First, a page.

Hello! It’s my third week in Taiwan, and I’m still in La La Land. This week I discovered an area lined with souvenir shops! I had the urge to buy everything for my friends back home, but I restrained since I was going to be in Taiwan for 2 more months. Classes started this week, and I’ve been slowly adjusting to the courses and the amount of homework. Regardless, as long as I’m not getting lost all the time, I think I’m doing okay.
6/18: Dragon Boat Festival
In the former part of the week, I attended the Dragon Boat Festival, a traditional holiday commemorating fealty and filial piety in Asian culture. As far as my knowledge goes, the Taiwanese people celebrate the Dragon Boat Festival in two traditions: snacking on zongzi and dragon boat racing. Zongzi is a traditional food made of glutinous rice and wrapped in bamboo leaves. Sometimes people spice it up by stuffing it with different fillings of various vegetables and meats, and they’re cooked by steaming or boiling. The choices of filling vary depending on the regions, the zongzi I ate that day was very savory. The zongzi are considered as a symbol of luck, as the pronunciation of zong is very similar to the pronunciation of zhong （中）. The character has a positive connotation, and one such example is 中将 (winning a prize). The dragon boat racing was exciting as it was my first time witnessing such an intense competition. Drums, shouts, synchronized rowing, that was all new to me. I enjoyed the festival, and I’m sure all my fellow ICLPer’s did as well.
(Picture of the Dragon Boat Races at Dajia River Park in Taipei, courtesy picture from my friend Alejandro)
（A picture of a Zongzi, 粽子，packed inside is rice）
6/19 – 6/22: First Week of Classes
Classes started this week and I believe with two more weeks, I’ll be used to it. I have 3 classes everyday: “Talks On Chinese Culture” that emphasizes on new grammar and vocabulary, “Learning Chinese With Newspaper II” emphasizes on reading, and a one on one class strictly to train my reading comprehension, in my opinion, it’s a mixture of grammar, vocabulary, and reading. My courses are more intensive than I thought, because most of the coursework is in Traditional Chinese, and personally, I have always read and wrote in Simplified characters, so it’s quite difficult. To explain the difference:
Simplified and Traditional Chinese refer to Chinese characters which are used in reading and writing. In the past, people thought that it was necessary to simplified the characters to help people learn them. Especially when most of the people in Chinese were analphabetic. From 1949 to 1964, the government of the People’s Republic of China started a series of character reforms to simplify the complicated strokes of Traditional characters. Compared to Traditional Chinese, the simplified characters have less strokes and are easier to write. Mainland China adopted the standard characters, while Taiwan continued to use traditional characters. There’s no difference in speaking, but there is a significant difference in reading and writing.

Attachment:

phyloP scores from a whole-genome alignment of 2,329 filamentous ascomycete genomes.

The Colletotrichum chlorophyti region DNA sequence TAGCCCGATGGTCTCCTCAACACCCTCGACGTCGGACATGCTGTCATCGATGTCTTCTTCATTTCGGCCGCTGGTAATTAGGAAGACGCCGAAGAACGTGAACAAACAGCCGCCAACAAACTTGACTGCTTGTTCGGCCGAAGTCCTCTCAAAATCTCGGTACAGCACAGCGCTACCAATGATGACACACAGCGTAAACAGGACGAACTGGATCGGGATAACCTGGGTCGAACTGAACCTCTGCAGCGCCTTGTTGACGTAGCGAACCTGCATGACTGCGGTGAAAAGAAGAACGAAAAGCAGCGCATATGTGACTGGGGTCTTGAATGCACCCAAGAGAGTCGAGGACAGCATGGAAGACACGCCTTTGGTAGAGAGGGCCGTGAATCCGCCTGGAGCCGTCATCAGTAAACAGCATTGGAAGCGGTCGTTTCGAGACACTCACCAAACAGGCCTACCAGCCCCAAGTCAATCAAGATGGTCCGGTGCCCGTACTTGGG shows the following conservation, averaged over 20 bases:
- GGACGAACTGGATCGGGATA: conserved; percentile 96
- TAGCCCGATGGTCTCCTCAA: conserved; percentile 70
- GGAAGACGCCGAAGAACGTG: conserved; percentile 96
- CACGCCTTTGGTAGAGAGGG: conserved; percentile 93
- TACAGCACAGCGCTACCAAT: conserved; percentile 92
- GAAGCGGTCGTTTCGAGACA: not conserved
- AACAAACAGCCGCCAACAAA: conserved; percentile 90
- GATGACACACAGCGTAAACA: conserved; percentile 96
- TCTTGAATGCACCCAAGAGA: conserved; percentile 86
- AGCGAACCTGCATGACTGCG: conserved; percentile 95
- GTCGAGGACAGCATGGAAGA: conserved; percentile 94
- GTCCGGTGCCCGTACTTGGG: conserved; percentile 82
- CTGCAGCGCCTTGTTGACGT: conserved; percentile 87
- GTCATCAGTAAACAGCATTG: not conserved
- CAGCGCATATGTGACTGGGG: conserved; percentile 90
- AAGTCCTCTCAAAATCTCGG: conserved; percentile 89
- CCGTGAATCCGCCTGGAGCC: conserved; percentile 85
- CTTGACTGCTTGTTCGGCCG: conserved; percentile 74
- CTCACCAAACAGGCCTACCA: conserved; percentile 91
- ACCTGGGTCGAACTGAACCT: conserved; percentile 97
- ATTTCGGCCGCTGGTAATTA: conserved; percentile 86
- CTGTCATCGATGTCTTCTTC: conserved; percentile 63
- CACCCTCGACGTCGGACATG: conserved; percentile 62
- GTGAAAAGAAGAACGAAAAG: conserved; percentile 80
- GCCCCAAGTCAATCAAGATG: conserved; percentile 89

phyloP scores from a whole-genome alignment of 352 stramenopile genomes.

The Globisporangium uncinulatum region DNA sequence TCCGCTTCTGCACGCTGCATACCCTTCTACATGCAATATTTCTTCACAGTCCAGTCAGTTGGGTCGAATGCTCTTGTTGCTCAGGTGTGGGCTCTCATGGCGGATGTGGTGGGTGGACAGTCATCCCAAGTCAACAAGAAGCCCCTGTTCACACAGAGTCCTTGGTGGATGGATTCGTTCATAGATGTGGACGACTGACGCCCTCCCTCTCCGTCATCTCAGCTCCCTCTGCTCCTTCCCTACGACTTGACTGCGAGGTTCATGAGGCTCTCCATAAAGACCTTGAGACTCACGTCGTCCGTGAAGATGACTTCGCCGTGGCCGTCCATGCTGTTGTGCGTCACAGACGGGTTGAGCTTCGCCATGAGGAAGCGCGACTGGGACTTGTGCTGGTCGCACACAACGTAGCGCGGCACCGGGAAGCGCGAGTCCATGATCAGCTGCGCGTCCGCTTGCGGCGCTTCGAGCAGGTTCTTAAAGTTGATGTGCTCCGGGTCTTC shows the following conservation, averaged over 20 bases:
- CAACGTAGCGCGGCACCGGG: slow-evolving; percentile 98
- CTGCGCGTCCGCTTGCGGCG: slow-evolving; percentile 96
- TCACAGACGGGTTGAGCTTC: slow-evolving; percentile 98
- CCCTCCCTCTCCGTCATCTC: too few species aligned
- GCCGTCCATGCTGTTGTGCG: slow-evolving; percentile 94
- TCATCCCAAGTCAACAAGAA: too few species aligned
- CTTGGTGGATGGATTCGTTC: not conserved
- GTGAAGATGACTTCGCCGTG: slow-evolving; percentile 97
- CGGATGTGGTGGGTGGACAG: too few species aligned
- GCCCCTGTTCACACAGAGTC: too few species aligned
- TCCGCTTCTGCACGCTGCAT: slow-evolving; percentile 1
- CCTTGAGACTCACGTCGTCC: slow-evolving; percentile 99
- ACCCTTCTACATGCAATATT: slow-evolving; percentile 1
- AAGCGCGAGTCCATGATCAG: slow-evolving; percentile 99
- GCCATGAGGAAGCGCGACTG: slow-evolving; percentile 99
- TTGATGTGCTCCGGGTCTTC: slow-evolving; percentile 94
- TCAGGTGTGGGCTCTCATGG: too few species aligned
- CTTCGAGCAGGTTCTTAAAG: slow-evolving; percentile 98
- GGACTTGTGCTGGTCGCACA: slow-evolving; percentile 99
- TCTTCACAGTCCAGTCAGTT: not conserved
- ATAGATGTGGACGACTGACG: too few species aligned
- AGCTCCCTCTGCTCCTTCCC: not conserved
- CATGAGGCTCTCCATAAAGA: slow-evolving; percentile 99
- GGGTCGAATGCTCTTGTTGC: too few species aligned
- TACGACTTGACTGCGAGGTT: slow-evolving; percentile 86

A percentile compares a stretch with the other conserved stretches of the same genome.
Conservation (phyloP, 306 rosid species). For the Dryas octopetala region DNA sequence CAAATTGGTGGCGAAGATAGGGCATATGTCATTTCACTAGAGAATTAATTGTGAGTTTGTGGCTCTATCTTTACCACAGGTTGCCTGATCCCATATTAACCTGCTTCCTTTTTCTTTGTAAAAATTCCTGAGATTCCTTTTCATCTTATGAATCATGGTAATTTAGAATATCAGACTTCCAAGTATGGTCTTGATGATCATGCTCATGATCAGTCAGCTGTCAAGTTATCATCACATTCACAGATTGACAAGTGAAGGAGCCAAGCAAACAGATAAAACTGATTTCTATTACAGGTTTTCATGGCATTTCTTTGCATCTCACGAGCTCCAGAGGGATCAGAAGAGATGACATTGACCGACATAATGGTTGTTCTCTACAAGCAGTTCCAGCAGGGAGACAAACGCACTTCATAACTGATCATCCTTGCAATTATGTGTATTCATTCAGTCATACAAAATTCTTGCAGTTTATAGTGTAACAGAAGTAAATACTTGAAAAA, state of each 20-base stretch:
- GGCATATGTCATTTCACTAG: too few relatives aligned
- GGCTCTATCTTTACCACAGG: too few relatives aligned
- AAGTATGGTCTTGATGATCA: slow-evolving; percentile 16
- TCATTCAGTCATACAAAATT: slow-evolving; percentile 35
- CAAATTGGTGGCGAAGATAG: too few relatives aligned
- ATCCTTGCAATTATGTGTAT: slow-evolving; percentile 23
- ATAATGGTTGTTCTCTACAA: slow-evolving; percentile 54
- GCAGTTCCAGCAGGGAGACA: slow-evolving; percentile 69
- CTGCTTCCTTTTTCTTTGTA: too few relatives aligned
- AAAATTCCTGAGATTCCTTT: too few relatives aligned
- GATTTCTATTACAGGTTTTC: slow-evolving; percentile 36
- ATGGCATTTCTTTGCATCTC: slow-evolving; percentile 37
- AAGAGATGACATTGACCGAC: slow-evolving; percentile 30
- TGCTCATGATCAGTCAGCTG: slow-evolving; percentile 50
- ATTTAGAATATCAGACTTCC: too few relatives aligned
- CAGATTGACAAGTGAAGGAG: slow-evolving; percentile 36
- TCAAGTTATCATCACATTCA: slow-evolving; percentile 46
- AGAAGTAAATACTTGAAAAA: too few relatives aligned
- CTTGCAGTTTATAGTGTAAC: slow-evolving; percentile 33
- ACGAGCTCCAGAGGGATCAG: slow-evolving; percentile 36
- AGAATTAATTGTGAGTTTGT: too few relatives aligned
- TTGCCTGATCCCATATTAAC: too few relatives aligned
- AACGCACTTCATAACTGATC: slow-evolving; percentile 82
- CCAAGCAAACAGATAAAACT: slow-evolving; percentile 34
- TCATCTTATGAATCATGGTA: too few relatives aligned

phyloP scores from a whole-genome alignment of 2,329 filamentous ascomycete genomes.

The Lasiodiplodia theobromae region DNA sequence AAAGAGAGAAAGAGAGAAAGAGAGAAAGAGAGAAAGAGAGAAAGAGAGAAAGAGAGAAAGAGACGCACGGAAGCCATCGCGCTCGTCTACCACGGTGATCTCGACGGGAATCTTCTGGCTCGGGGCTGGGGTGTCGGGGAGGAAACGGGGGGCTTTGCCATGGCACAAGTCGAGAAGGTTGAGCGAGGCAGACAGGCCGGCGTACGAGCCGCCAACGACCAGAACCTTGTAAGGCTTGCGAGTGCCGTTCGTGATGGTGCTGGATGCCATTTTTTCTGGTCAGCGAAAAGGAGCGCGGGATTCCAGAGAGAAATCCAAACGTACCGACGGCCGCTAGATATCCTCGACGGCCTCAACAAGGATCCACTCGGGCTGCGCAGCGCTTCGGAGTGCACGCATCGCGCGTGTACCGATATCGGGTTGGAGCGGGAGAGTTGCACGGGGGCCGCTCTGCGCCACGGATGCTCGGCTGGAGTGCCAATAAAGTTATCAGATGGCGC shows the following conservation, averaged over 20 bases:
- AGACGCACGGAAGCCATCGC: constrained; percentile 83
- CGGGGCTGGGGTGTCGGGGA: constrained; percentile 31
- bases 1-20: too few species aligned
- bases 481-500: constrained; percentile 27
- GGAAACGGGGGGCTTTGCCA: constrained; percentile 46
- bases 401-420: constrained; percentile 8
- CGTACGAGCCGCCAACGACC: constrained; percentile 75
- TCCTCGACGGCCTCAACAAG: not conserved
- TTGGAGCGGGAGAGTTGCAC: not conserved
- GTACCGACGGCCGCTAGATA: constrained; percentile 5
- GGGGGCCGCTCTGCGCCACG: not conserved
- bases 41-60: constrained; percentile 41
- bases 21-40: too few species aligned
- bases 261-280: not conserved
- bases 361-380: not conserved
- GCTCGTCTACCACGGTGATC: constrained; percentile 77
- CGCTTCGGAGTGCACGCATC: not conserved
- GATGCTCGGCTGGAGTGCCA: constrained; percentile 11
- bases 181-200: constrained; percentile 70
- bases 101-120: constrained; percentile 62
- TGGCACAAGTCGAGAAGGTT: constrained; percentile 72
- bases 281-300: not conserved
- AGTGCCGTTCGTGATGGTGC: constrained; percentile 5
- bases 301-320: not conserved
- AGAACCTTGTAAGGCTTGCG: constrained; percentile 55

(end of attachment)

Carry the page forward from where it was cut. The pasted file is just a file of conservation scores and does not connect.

(Simplified on the top, and traditional characters on the bottom, notice the difference in how it’s written)
My homework consists of reading, listening to recordings, reading, rinse and repeat. Not to mention writing essay, completing workbook chapters, and reviewing newly learned material. I have classes from 10 AM (I’m fortunate, as the earliest time is 8 AM) to 5 PM. I have a few hours of break in between my classes, and I use that time for eating, reviewing, and chatting with friends old and new. All in all? I’m liking it.
6/22: Taiwanese Music and the World
Every Friday, on the fourth floor of ICLP we have a guest speaker come in to present on a unique topic. This week’s topic is “A Very Short Introduction to the Music in Taiwan”, presented by Dr. Chen Zhiwei (陳峙維) Dr. Chen is an assistant professor of the Graduate Institute of Musicology, NTU.
His goal is to explore the uniqueness of Taiwanese music and how it connects to the world. He began by describing that the past traditional Taiwanese started with Indigenous people. To them, music is their way of life and apart of their core identity. They sing all the time, and as Dr. Chen explained, the lyrics and vocables don’t carry significance, but it’s the art of singing, that’s the most important part. Their songs are all improvised, they just sing whatever they want, however they want. I think that’s beautiful, there’s beauty in communicating through music, even if it’s just emotion, that speaks volume to me and I fell in love with their culture right away. I listened to this sing and I fell in LOVE: https://www.indievox.com/song/91905
I digress, famous songs like “Elders Drinking Song”, is a concoction of sounds, not words. Songs such as these are passed down from generation to generation. With time, people slowly translates these pieces into mandarin, and people can learn how to sing them that way. I learned about the different musics from each region, such as Northern and Southern China, I learned about the traditional instruments used such as Moon-Lute, Yue-Qing, Erhu, Pipa, and Guzheng. The lecture was only for a hour, but I wished it was longer because the music is fascinating, and very pleasant to the ears. In conclusion, I had an eventful week and I’m glad that I have the wonderful opportunity to learn about Taiwan’s culture and language.
(Dr. Szu-Wei Chan presenting “A Very Short Introduction to the Music in Taiwan”)